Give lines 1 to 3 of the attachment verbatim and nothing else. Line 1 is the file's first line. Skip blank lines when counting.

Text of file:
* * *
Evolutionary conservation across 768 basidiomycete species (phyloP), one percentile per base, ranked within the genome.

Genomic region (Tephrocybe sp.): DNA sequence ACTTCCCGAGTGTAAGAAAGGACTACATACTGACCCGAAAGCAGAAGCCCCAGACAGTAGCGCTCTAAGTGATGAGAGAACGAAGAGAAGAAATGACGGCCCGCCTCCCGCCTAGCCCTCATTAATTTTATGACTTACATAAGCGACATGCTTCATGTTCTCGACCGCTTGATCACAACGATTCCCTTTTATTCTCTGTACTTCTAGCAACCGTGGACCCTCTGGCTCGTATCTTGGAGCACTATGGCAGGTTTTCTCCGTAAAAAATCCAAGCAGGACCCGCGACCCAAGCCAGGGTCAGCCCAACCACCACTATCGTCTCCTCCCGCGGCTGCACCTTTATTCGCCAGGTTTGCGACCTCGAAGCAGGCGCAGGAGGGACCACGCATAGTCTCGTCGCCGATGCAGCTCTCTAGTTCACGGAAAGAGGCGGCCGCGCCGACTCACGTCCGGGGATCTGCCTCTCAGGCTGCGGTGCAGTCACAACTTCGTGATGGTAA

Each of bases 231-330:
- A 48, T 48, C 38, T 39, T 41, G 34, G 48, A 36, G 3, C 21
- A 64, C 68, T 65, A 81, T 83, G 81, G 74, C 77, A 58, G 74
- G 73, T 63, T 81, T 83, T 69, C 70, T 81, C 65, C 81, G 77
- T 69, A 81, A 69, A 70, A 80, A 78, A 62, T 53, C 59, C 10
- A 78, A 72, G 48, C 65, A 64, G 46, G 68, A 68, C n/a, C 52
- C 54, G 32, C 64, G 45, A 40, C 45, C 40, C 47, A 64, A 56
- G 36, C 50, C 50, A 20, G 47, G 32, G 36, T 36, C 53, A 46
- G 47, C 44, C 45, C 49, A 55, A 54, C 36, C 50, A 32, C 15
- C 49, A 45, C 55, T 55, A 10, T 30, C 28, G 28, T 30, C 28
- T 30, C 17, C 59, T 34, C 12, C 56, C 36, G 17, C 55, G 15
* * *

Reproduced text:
Evolutionary conservation across 768 basidiomycete species (phyloP), one percentile per base, ranked within the genome.

Genomic region (Tephrocybe sp.): DNA sequence ACTTCCCGAGTGTAAGAAAGGACTACATACTGACCCGAAAGCAGAAGCCCCAGACAGTAGCGCTCTAAGTGATGAGAGAACGAAGAGAAGAAATGACGGCCCGCCTCCCGCCTAGCCCTCATTAATTTTATGACTTACATAAGCGACATGCTTCATGTTCTCGACCGCTTGATCACAACGATTCCCTTTTATTCTCTGTACTTCTAGCAACCGTGGACCCTCTGGCTCGTATCTTGGAGCACTATGGCAGGTTTTCTCCGTAAAAAATCCAAGCAGGACCCGCGACCCAAGCCAGGGTCAGCCCAACCACCACTATCGTCTCCTCCCGCGGCTGCACCTTTATTCGCCAGGTTTGCGACCTCGAAGCAGGCGCAGGAGGGACCACGCATAGTCTCGTCGCCGATGCAGCTCTCTAGTTCACGGAAAGAGGCGGCCGCGCCGACTCACGTCCGGGGATCTGCCTCTCAGGCTGCGGTGCAGTCACAACTTCGTGATGGTAA

Each of bases 231-330: